- Good morning from Germany, where I'm attending Frankfurt Book Fair. In the context of the themes of this newsletter, it’s interesting to reflect that Book Fairs have been run here since the fifteenth century because a local entrepreneur came up with a disruptive innovation, built a team, fell out with his VC and was screwed by his cap table. How many of today's innovations and how much local advantage will persist in another 500 years?
- On the subject of Gutenberg’s successors, two long reads on Amazon caught my eye this week. In the New Yorker, Charles Duhigg examines growing threats to the company, including regulatory intervention, unionisation and safety concerns. But if Duhigg’s piece is the ‘what’, Franklin Foer’s profile in The Atlantic is the ’why’, attempting to understand Bezos’s motivations, and is the more revealing for it: “What is Amazon… When I posed the question to Amazonians, I got the sense that they considered the company to be a paradigm—a distinctive approach to making decisions, a set of values, the Jeff Bezos view of the world extended through some 600,000 employees. This description, of course, means that the company’s expansion has no natural boundary; no sector of the economy inherently lies beyond its core competencies.”
- James Murdoch’s new company Lupa Systems is buying a minority stake in Vice, valuing the company at $4 billion. That’s down from a peak of $5.7 billion in 2018, after a torrid year for media valuations and for Vice in particular (Disney, which had put over $400 million into Vice, wrote down that investment in May). Now that Succession season 2 is over, media junkies will have to make do with Murdoch-watching again, and this is fascinating in that context. Along with the recent acquisitions of Refinery 29 and PopSugar, it’s also a bellwether for valuing digital media companies: as The Information points out, companies that were valued at 5-6x revenue a few years ago are now valued at 3-5x revenue (Vice is at the top end of that range).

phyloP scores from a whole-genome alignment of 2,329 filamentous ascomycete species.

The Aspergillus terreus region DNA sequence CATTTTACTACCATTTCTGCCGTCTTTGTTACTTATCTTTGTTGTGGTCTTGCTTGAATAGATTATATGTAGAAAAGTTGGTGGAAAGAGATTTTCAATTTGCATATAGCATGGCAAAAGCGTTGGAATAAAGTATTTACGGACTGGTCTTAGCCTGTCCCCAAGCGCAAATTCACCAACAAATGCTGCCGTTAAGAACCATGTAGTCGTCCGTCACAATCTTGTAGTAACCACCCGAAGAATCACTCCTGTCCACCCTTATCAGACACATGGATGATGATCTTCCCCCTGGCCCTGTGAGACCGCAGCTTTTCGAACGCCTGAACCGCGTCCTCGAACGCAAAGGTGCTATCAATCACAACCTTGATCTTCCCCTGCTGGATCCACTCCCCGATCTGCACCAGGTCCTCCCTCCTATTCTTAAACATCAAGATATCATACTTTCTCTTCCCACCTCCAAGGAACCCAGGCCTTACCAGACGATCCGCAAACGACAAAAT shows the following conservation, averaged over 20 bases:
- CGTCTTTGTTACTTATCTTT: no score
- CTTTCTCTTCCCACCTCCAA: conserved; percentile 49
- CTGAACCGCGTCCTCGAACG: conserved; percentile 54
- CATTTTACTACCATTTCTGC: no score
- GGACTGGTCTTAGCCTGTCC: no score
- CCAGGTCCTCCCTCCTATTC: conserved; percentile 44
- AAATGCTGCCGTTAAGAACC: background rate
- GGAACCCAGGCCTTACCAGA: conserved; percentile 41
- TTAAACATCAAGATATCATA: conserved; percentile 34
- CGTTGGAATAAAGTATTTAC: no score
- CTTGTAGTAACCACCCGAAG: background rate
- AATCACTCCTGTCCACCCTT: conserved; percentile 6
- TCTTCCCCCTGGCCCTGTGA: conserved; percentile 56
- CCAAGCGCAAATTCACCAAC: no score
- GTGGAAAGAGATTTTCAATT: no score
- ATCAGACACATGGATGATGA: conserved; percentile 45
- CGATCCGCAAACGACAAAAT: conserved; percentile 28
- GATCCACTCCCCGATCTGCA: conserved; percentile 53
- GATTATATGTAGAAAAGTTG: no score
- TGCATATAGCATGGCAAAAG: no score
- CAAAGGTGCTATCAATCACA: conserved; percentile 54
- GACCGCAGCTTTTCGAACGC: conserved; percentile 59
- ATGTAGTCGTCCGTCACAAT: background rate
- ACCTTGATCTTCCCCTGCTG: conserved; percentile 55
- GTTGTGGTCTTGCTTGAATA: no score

- I’m working my way through a backlog of reading from earlier in the year and came across Bjorn Jeffery’s excellent piece on Strategy Taxes: “What is unreasonable is the asymmetry of continuing with business as usual. Doing the same thing as last year requires no preparation and little effort. But it represents the largest hidden cost of all big companies… This hidden cost is the tax you are paying for your current strategy. It’s the cost of not taking a new opportunity, or passing on an acquisition. Since it can’t be immediately quantified, it gets ignored.
- Facebook is planning to settle a class action suit alleging that it inflated viewership metrics by between 150 to 900%. The company questions whether advertisers relied on those metrics for their purchase decisions and maintains that the suit is without merit. (In related news, a reminder that only 3% of consumers trust marketing and advertising).
- More than three quarters of startup founders in a survey reported that starting a business has negatively affected their mental health. Screencloud CEO Mark McDermott talks about that phenomenon with great honesty in this piece.
- The average IPO return this year has dropped from 30% as at the end of June to just 6%.
- Finally, for a bit of fun: Bullshit.js is a browser plugin that does exactly what it says on the tin to buzzword-heavy webpages. I defy you not to laugh at the results if you apply it to the McKinsey about page (let alone this newsletter…)